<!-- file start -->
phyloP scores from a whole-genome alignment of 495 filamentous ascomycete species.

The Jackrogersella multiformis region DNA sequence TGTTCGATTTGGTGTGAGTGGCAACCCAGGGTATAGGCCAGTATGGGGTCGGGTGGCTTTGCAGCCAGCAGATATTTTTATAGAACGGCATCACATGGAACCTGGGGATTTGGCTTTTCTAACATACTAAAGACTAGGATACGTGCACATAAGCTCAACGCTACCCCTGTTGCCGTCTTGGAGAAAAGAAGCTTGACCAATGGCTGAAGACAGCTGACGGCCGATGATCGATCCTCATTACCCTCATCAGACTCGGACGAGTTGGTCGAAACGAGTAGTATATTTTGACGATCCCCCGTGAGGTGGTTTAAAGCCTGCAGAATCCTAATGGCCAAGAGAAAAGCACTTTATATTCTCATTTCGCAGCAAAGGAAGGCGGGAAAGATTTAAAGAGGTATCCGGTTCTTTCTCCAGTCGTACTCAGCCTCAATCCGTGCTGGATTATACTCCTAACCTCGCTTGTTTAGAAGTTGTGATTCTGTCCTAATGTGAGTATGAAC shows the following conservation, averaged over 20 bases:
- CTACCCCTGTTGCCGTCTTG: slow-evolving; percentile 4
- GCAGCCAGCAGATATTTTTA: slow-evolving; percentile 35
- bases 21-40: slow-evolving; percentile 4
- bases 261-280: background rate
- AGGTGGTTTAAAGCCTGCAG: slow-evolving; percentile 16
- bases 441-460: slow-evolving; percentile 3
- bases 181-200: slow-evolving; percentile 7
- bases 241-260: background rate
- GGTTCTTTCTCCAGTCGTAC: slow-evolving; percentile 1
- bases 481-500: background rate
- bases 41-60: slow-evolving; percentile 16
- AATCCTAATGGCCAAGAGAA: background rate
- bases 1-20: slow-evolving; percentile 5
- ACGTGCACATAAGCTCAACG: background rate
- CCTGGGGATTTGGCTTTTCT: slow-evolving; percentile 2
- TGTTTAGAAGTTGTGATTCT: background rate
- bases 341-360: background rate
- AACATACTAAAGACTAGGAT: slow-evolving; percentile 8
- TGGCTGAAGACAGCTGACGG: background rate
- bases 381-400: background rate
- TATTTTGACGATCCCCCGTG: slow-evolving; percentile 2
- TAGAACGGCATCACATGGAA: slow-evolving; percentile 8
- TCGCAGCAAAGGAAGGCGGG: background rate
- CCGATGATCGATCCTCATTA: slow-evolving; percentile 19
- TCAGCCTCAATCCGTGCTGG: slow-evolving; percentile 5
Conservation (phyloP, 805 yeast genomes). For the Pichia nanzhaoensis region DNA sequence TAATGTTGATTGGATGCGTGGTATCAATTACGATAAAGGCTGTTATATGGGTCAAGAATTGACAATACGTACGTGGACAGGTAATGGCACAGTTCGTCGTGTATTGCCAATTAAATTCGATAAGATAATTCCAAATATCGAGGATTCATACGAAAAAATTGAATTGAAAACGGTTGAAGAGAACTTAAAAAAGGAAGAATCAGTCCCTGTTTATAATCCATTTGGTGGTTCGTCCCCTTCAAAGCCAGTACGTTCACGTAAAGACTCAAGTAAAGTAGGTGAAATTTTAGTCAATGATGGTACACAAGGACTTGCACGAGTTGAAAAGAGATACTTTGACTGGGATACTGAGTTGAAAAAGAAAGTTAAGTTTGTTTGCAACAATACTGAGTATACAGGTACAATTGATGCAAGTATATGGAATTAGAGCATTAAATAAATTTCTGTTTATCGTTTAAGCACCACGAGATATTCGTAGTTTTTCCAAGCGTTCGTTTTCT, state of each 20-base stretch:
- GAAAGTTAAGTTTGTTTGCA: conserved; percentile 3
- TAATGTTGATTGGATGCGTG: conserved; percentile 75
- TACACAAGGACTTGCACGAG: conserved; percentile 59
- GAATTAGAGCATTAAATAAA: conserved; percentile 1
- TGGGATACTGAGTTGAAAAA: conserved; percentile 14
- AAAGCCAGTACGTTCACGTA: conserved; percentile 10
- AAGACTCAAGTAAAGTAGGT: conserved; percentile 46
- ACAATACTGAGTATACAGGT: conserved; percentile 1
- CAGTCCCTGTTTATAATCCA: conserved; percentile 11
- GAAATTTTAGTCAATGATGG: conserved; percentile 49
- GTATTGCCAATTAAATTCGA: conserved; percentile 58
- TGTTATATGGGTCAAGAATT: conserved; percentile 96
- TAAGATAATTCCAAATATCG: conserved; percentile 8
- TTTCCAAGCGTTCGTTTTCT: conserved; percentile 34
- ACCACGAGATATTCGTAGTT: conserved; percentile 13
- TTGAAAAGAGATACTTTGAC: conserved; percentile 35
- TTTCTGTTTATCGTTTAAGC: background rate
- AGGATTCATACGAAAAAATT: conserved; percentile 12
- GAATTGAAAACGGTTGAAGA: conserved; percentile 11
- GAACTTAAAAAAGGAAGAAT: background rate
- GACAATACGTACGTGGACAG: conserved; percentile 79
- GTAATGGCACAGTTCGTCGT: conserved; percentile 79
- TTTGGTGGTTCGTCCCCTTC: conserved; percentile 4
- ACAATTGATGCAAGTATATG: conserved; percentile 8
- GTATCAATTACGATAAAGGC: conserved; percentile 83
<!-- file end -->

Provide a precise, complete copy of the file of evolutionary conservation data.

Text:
phyloP scores from a whole-genome alignment of 495 filamentous ascomycete species.

The Jackrogersella multiformis region DNA sequence TGTTCGATTTGGTGTGAGTGGCAACCCAGGGTATAGGCCAGTATGGGGTCGGGTGGCTTTGCAGCCAGCAGATATTTTTATAGAACGGCATCACATGGAACCTGGGGATTTGGCTTTTCTAACATACTAAAGACTAGGATACGTGCACATAAGCTCAACGCTACCCCTGTTGCCGTCTTGGAGAAAAGAAGCTTGACCAATGGCTGAAGACAGCTGACGGCCGATGATCGATCCTCATTACCCTCATCAGACTCGGACGAGTTGGTCGAAACGAGTAGTATATTTTGACGATCCCCCGTGAGGTGGTTTAAAGCCTGCAGAATCCTAATGGCCAAGAGAAAAGCACTTTATATTCTCATTTCGCAGCAAAGGAAGGCGGGAAAGATTTAAAGAGGTATCCGGTTCTTTCTCCAGTCGTACTCAGCCTCAATCCGTGCTGGATTATACTCCTAACCTCGCTTGTTTAGAAGTTGTGATTCTGTCCTAATGTGAGTATGAAC shows the following conservation, averaged over 20 bases:
- CTACCCCTGTTGCCGTCTTG: slow-evolving; percentile 4
- GCAGCCAGCAGATATTTTTA: slow-evolving; percentile 35
- bases 21-40: slow-evolving; percentile 4
- bases 261-280: background rate
- AGGTGGTTTAAAGCCTGCAG: slow-evolving; percentile 16
- bases 441-460: slow-evolving; percentile 3
- bases 181-200: slow-evolving; percentile 7
- bases 241-260: background rate
- GGTTCTTTCTCCAGTCGTAC: slow-evolving; percentile 1
- bases 481-500: background rate
- bases 41-60: slow-evolving; percentile 16
- AATCCTAATGGCCAAGAGAA: background rate
- bases 1-20: slow-evolving; percentile 5
- ACGTGCACATAAGCTCAACG: background rate
- CCTGGGGATTTGGCTTTTCT: slow-evolving; percentile 2
- TGTTTAGAAGTTGTGATTCT: background rate
- bases 341-360: background rate
- AACATACTAAAGACTAGGAT: slow-evolving; percentile 8
- TGGCTGAAGACAGCTGACGG: background rate
- bases 381-400: background rate
- TATTTTGACGATCCCCCGTG: slow-evolving; percentile 2
- TAGAACGGCATCACATGGAA: slow-evolving; percentile 8
- TCGCAGCAAAGGAAGGCGGG: background rate
- CCGATGATCGATCCTCATTA: slow-evolving; percentile 19
- TCAGCCTCAATCCGTGCTGG: slow-evolving; percentile 5
Conservation (phyloP, 805 yeast genomes). For the Pichia nanzhaoensis region DNA sequence TAATGTTGATTGGATGCGTGGTATCAATTACGATAAAGGCTGTTATATGGGTCAAGAATTGACAATACGTACGTGGACAGGTAATGGCACAGTTCGTCGTGTATTGCCAATTAAATTCGATAAGATAATTCCAAATATCGAGGATTCATACGAAAAAATTGAATTGAAAACGGTTGAAGAGAACTTAAAAAAGGAAGAATCAGTCCCTGTTTATAATCCATTTGGTGGTTCGTCCCCTTCAAAGCCAGTACGTTCACGTAAAGACTCAAGTAAAGTAGGTGAAATTTTAGTCAATGATGGTACACAAGGACTTGCACGAGTTGAAAAGAGATACTTTGACTGGGATACTGAGTTGAAAAAGAAAGTTAAGTTTGTTTGCAACAATACTGAGTATACAGGTACAATTGATGCAAGTATATGGAATTAGAGCATTAAATAAATTTCTGTTTATCGTTTAAGCACCACGAGATATTCGTAGTTTTTCCAAGCGTTCGTTTTCT, state of each 20-base stretch:
- GAAAGTTAAGTTTGTTTGCA: conserved; percentile 3
- TAATGTTGATTGGATGCGTG: conserved; percentile 75
- TACACAAGGACTTGCACGAG: conserved; percentile 59
- GAATTAGAGCATTAAATAAA: conserved; percentile 1
- TGGGATACTGAGTTGAAAAA: conserved; percentile 14
- AAAGCCAGTACGTTCACGTA: conserved; percentile 10
- AAGACTCAAGTAAAGTAGGT: conserved; percentile 46
- ACAATACTGAGTATACAGGT: conserved; percentile 1
- CAGTCCCTGTTTATAATCCA: conserved; percentile 11
- GAAATTTTAGTCAATGATGG: conserved; percentile 49
- GTATTGCCAATTAAATTCGA: conserved; percentile 58
- TGTTATATGGGTCAAGAATT: conserved; percentile 96
- TAAGATAATTCCAAATATCG: conserved; percentile 8
- TTTCCAAGCGTTCGTTTTCT: conserved; percentile 34
- ACCACGAGATATTCGTAGTT: conserved; percentile 13
- TTGAAAAGAGATACTTTGAC: conserved; percentile 35
- TTTCTGTTTATCGTTTAAGC: background rate
- AGGATTCATACGAAAAAATT: conserved; percentile 12
- GAATTGAAAACGGTTGAAGA: conserved; percentile 11
- GAACTTAAAAAAGGAAGAAT: background rate
- GACAATACGTACGTGGACAG: conserved; percentile 79
- GTAATGGCACAGTTCGTCGT: conserved; percentile 79
- TTTGGTGGTTCGTCCCCTTC: conserved; percentile 4
- ACAATTGATGCAAGTATATG: conserved; percentile 8
- GTATCAATTACGATAAAGGC: conserved; percentile 83